Last week marked another chapter in the long-standing crusade to reclaim Nazi-expropriated artwork. On December 9th, a unanimous three-judge panel for the Ninth Circuit reinstated claims by a prominent Jewish family, the Cassirers, seeking to recover ownership of a $20 million masterpiece confiscated by the Nazis during World War II.
The artwork in dispute, Rue St.-Honore, Apres-Midi, Effet de Pluie, was painted in 1898 by French impressionist master Camille Pissarro. While Julius Cassirer originally purchased the painting in 1899, his children were forced to hand over the painting to the Nazi government in 1939 in order to obtain a visa allowing them to flee Nazi Germany. In the ensuing years, however, the painting was never successfully recovered by the Cassirer family. Instead, the painting switched hands among various art collectors and ultimately found its way to Spain’s Thyssen-Bornemisza Museum.
Specifically, the Ninth Circuit reinstated a California law permitting art ownership lawsuits to proceed that stem as far back as 100 years. Furthermore, in reversing a lower court ruling, the Court held that the California law was not preempted by the federal government’s exclusive jurisdiction over foreign affairs.
This ruling is promising, as it grants a longer statute of limitations for cases related to the “specific recovery of a work of fine art brought against a museum, gallery, auctioneer, or dealer,” so long as the claim is not directly related to “foreign affairs on its face.” Concededly, there are a few wrinkles in the case, considering that a member of the Cassirer family had previously received restitution from the German courts in 1962 in return for the Cassirer’s relinquishment of ownership claims.
However, while this ruling is a positive step in the quest for reclaiming Nazi-looted art, the majority of art owners wronged by the Nazis still face a frustrating uphill battle when confronted with complex legal obstacles and Germany’s antiquated laws on art restitution. Indeed, controversy surged last month when thousands of paintings were discovered in a Munich apartment, many of which appeared to be among those the Nazis has seized from German museums. Eager to reclaim artworks stolen from them, owners were amazed to discover that a 1938 German law – allowing the Nazis to seize such art it saw as “degenerate” – was still good law. According to German legal experts, the law’s existence, which will likely remain on the books, makes it highly doubtful that ownership claims to these artworks will be successful. Moreover, the legal path towards reacquiring Nazi-looted artwork quickly becomes further impeded when the current holder of the artwork can prove that he or she legally inherited the artwork or if the statute of limitations is nearing its end or has already run out.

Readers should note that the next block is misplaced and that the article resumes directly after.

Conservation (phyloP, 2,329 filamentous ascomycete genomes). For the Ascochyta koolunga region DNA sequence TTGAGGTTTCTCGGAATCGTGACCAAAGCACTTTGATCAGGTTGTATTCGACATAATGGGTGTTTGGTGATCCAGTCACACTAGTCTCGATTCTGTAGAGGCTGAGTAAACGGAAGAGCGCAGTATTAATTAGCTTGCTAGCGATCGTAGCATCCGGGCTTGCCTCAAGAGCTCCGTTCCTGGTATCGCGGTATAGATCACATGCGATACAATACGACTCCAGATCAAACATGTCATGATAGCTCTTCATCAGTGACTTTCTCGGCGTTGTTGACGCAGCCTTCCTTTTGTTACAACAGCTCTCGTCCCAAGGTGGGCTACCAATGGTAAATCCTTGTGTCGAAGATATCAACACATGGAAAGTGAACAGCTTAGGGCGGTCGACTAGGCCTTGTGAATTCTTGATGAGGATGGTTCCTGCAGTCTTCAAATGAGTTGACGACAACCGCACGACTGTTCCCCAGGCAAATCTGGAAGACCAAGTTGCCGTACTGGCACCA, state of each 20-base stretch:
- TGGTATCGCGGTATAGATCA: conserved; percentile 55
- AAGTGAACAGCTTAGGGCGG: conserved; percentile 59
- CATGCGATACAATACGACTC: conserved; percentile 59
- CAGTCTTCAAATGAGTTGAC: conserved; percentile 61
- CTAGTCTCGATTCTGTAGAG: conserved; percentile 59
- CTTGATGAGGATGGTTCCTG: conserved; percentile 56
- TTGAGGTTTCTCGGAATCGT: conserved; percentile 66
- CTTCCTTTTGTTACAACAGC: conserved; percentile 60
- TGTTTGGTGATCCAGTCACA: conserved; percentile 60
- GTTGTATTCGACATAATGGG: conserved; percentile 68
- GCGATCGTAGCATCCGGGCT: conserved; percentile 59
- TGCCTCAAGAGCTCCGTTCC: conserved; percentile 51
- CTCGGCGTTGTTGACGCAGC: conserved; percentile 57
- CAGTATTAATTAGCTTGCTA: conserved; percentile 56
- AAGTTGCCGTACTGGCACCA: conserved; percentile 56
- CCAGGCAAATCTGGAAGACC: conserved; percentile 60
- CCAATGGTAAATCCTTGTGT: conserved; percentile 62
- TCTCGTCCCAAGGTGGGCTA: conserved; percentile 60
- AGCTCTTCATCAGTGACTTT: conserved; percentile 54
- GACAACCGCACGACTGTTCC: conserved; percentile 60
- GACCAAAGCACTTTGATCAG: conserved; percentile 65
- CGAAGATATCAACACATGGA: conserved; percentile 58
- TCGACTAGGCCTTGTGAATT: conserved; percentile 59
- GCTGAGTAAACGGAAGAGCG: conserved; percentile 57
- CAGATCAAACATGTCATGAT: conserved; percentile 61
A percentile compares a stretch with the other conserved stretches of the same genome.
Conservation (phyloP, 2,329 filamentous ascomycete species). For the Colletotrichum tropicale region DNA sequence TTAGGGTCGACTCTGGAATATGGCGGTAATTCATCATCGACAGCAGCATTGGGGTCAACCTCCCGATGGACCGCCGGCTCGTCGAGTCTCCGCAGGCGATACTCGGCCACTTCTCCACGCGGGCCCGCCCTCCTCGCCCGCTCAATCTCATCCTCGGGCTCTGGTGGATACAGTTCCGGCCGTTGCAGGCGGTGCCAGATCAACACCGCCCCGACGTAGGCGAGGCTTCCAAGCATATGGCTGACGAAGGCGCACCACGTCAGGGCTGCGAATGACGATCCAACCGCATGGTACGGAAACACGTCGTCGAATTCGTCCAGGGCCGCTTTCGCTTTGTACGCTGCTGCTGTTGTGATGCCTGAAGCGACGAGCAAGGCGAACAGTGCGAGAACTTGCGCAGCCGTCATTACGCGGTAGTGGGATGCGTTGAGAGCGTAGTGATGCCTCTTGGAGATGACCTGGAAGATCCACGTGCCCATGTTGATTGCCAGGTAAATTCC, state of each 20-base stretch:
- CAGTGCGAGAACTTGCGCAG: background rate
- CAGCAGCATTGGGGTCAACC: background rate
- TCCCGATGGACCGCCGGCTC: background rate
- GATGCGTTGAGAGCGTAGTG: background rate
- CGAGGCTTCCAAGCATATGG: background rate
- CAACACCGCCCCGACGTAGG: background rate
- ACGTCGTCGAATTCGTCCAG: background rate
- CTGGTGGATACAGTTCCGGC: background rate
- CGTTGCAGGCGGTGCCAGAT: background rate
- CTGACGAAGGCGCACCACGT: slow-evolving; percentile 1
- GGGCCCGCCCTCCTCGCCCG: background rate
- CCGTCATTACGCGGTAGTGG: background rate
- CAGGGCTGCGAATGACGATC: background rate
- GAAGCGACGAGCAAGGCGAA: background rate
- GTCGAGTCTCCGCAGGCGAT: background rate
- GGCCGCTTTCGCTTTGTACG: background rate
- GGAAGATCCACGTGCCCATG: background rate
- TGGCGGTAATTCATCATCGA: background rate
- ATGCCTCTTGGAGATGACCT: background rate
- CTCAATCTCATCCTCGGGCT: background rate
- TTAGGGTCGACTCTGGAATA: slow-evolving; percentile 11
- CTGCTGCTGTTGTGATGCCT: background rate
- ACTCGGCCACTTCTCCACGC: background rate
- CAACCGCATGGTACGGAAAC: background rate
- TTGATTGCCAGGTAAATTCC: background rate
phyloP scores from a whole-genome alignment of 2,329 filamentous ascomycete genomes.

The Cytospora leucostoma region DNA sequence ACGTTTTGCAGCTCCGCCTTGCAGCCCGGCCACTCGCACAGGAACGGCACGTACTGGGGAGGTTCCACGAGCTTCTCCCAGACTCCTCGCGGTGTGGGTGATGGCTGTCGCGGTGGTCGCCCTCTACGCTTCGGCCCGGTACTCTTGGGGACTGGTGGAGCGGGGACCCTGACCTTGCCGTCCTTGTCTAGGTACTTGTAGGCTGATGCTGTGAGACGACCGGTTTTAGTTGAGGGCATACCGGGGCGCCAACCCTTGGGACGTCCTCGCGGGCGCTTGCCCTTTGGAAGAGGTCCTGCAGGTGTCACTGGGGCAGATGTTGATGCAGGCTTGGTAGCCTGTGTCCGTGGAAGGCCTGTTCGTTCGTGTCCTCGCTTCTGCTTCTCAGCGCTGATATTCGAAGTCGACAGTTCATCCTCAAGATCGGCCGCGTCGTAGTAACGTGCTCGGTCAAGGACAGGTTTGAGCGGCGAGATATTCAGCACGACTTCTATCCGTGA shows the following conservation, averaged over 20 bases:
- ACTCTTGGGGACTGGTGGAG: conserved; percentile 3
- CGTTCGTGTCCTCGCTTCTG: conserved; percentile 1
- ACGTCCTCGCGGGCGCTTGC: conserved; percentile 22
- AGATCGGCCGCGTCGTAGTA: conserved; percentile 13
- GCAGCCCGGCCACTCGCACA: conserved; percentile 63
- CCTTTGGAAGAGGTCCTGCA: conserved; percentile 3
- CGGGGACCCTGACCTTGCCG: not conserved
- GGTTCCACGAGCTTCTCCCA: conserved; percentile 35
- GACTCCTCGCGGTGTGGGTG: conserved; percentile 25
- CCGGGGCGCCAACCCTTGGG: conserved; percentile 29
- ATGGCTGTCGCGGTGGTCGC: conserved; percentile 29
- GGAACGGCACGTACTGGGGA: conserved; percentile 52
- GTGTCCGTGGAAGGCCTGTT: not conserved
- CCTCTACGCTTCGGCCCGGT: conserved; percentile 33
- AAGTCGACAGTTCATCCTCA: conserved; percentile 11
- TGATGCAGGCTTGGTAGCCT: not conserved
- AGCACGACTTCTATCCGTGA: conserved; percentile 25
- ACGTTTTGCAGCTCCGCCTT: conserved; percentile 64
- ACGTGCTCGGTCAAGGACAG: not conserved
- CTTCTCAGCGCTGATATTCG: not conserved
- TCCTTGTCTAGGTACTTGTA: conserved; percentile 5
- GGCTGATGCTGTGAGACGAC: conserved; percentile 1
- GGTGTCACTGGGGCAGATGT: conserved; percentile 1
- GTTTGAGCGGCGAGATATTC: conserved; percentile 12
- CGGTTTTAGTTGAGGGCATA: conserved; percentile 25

Equally frustrating is German’s opaque policies on art restitution, which has been criticized by many as overly prolonged and opaque. Indeed, after the Munich apartment discoveries last month, U.S. and Israel officials pressed Germany to reform its policies and to honor its international commitments on art restitution.
Although Germany has made great strides to rectify the harms committed by the Nazis, it arguably is coming up short with regards to Nazi-looted artwork. In reaction to Germany’s flawed track record with providing a more efficient and transparent art restitution process, some legal scholars have proposed the institution of an ad-hoc International Art Crime Tribunal to provide a more transparent and unbiased means to decide the ownership of certain contested artworks. Would a more international court provide better access and justice than the current disjointed state of affairs? While certain countries and states, such as California, are fashioning law more favorable to victims of Nazi-looting, it appears that a more universal and robust system is needed before we see a real turning of the tide.